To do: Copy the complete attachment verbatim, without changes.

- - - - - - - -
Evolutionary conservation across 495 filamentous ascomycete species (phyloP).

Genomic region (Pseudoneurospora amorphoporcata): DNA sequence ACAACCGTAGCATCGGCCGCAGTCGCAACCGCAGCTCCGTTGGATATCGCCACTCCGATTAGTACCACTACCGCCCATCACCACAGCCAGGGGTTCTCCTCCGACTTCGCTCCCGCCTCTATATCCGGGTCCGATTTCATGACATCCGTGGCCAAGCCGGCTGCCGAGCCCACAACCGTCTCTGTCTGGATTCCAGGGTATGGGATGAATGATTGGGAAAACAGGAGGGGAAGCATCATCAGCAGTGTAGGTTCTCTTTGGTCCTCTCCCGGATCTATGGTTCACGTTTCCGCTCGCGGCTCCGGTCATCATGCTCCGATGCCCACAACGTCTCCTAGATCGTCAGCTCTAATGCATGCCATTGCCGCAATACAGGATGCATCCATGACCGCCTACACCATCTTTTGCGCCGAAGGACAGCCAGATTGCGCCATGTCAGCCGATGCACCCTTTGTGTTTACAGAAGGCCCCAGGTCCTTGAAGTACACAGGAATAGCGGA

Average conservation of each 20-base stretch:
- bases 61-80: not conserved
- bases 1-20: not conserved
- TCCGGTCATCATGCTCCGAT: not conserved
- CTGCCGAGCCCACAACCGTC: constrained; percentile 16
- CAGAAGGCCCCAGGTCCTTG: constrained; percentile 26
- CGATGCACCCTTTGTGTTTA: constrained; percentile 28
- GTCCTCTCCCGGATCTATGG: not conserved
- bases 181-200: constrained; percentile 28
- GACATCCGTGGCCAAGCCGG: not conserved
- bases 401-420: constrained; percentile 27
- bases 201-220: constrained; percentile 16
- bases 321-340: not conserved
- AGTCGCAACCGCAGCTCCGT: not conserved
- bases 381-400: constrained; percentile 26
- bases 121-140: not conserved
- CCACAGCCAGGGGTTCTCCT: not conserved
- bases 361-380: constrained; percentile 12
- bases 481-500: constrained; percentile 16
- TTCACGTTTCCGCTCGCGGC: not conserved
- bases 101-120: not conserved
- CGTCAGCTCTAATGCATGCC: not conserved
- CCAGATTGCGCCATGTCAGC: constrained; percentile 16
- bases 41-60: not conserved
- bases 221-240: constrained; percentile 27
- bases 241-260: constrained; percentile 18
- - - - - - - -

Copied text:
Evolutionary conservation across 495 filamentous ascomycete species (phyloP).

Genomic region (Pseudoneurospora amorphoporcata): DNA sequence ACAACCGTAGCATCGGCCGCAGTCGCAACCGCAGCTCCGTTGGATATCGCCACTCCGATTAGTACCACTACCGCCCATCACCACAGCCAGGGGTTCTCCTCCGACTTCGCTCCCGCCTCTATATCCGGGTCCGATTTCATGACATCCGTGGCCAAGCCGGCTGCCGAGCCCACAACCGTCTCTGTCTGGATTCCAGGGTATGGGATGAATGATTGGGAAAACAGGAGGGGAAGCATCATCAGCAGTGTAGGTTCTCTTTGGTCCTCTCCCGGATCTATGGTTCACGTTTCCGCTCGCGGCTCCGGTCATCATGCTCCGATGCCCACAACGTCTCCTAGATCGTCAGCTCTAATGCATGCCATTGCCGCAATACAGGATGCATCCATGACCGCCTACACCATCTTTTGCGCCGAAGGACAGCCAGATTGCGCCATGTCAGCCGATGCACCCTTTGTGTTTACAGAAGGCCCCAGGTCCTTGAAGTACACAGGAATAGCGGA

Average conservation of each 20-base stretch:
- bases 61-80: not conserved
- bases 1-20: not conserved
- TCCGGTCATCATGCTCCGAT: not conserved
- CTGCCGAGCCCACAACCGTC: constrained; percentile 16
- CAGAAGGCCCCAGGTCCTTG: constrained; percentile 26
- CGATGCACCCTTTGTGTTTA: constrained; percentile 28
- GTCCTCTCCCGGATCTATGG: not conserved
- bases 181-200: constrained; percentile 28
- GACATCCGTGGCCAAGCCGG: not conserved
- bases 401-420: constrained; percentile 27
- bases 201-220: constrained; percentile 16
- bases 321-340: not conserved
- AGTCGCAACCGCAGCTCCGT: not conserved
- bases 381-400: constrained; percentile 26
- bases 121-140: not conserved
- CCACAGCCAGGGGTTCTCCT: not conserved
- bases 361-380: constrained; percentile 12
- bases 481-500: constrained; percentile 16
- TTCACGTTTCCGCTCGCGGC: not conserved
- bases 101-120: not conserved
- CGTCAGCTCTAATGCATGCC: not conserved
- CCAGATTGCGCCATGTCAGC: constrained; percentile 16
- bases 41-60: not conserved
- bases 221-240: constrained; percentile 27
- bases 241-260: constrained; percentile 18